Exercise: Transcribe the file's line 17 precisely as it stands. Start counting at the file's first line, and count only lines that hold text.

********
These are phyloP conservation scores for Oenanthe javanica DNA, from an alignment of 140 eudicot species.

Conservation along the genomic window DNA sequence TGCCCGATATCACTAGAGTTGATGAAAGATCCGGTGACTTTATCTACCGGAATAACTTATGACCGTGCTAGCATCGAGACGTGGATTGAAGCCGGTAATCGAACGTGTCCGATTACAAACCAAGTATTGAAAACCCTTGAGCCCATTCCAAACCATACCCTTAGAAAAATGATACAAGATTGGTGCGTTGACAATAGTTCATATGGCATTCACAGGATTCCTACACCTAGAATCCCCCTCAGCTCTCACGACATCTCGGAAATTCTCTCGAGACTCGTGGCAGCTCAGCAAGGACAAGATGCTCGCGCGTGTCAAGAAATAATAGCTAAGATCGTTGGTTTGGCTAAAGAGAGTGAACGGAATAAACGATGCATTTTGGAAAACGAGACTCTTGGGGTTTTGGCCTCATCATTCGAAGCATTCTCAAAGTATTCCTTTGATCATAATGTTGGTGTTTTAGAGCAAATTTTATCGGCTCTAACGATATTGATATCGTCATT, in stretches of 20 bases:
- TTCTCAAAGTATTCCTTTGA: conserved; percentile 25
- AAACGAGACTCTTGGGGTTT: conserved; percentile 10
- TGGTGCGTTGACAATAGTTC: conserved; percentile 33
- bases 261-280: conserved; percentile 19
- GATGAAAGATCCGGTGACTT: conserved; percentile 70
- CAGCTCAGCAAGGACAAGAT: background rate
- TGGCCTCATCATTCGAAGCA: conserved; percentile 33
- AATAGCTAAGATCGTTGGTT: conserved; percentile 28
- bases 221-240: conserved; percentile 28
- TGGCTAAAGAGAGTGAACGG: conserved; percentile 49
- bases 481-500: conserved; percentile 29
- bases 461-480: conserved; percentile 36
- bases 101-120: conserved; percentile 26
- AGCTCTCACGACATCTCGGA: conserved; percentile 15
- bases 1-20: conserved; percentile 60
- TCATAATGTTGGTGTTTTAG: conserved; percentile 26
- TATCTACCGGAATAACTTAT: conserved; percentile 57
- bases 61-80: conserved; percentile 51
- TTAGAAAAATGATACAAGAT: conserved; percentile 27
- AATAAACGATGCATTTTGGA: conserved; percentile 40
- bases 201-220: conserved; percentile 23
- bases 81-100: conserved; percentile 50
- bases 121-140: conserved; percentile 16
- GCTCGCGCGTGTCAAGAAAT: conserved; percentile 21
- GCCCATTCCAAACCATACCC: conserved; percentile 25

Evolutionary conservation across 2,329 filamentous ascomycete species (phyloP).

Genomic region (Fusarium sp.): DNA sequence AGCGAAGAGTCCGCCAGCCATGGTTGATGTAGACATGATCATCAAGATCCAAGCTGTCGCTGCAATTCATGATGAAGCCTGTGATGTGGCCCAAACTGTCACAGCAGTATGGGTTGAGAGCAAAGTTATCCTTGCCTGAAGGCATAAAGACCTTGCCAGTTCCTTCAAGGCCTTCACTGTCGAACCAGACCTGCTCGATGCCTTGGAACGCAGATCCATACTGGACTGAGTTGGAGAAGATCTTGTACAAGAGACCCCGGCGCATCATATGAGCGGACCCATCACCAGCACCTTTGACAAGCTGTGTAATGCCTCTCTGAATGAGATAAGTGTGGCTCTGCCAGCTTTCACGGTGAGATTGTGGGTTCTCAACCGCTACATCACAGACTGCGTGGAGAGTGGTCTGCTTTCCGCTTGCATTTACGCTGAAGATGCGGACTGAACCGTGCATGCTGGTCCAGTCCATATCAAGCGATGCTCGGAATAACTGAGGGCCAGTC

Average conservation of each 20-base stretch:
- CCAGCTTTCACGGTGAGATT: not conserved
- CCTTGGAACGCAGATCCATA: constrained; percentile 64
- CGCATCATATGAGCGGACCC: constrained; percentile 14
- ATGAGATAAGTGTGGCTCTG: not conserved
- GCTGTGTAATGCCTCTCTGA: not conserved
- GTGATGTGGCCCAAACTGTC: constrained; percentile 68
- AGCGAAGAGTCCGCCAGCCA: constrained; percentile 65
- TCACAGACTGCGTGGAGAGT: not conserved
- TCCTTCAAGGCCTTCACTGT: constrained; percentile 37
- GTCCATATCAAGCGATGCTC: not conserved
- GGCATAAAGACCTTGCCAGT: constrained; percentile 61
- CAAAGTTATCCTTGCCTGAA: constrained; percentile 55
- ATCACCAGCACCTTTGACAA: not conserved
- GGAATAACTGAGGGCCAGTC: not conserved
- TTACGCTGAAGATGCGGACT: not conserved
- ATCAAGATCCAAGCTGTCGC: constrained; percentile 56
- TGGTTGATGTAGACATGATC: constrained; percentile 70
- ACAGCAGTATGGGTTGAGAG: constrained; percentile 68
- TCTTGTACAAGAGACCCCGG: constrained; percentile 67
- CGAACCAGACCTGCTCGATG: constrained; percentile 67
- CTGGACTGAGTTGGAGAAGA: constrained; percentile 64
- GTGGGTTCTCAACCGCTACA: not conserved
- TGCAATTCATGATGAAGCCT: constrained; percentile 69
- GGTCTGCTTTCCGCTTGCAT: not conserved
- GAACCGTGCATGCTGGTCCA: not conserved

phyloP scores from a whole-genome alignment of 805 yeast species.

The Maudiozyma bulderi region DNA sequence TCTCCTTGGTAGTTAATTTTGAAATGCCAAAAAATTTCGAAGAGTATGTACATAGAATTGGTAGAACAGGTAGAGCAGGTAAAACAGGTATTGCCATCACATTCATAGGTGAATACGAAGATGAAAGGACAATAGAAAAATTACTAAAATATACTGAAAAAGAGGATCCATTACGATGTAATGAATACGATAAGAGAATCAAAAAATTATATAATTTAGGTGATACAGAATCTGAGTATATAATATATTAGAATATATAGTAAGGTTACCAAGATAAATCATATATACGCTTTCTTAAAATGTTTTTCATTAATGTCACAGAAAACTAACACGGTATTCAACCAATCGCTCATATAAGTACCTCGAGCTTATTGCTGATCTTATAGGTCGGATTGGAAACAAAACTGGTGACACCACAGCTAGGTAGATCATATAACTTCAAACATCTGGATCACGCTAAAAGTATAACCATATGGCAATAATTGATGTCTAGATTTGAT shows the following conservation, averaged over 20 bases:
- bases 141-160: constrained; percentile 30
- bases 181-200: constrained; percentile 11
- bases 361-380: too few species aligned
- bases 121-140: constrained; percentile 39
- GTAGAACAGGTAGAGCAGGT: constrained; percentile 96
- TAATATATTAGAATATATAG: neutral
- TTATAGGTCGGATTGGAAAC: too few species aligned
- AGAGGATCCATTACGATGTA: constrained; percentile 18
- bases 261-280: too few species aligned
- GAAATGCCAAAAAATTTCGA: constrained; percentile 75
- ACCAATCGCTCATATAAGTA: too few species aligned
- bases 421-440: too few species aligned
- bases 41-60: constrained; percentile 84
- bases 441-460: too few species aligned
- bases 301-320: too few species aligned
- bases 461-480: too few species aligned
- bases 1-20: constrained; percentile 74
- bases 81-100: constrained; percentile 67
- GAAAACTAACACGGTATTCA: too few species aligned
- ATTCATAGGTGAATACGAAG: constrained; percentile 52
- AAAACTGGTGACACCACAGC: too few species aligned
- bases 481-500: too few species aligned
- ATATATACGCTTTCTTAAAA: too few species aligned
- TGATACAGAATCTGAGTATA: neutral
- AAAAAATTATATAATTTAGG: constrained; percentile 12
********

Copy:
- bases 1-20: conserved; percentile 60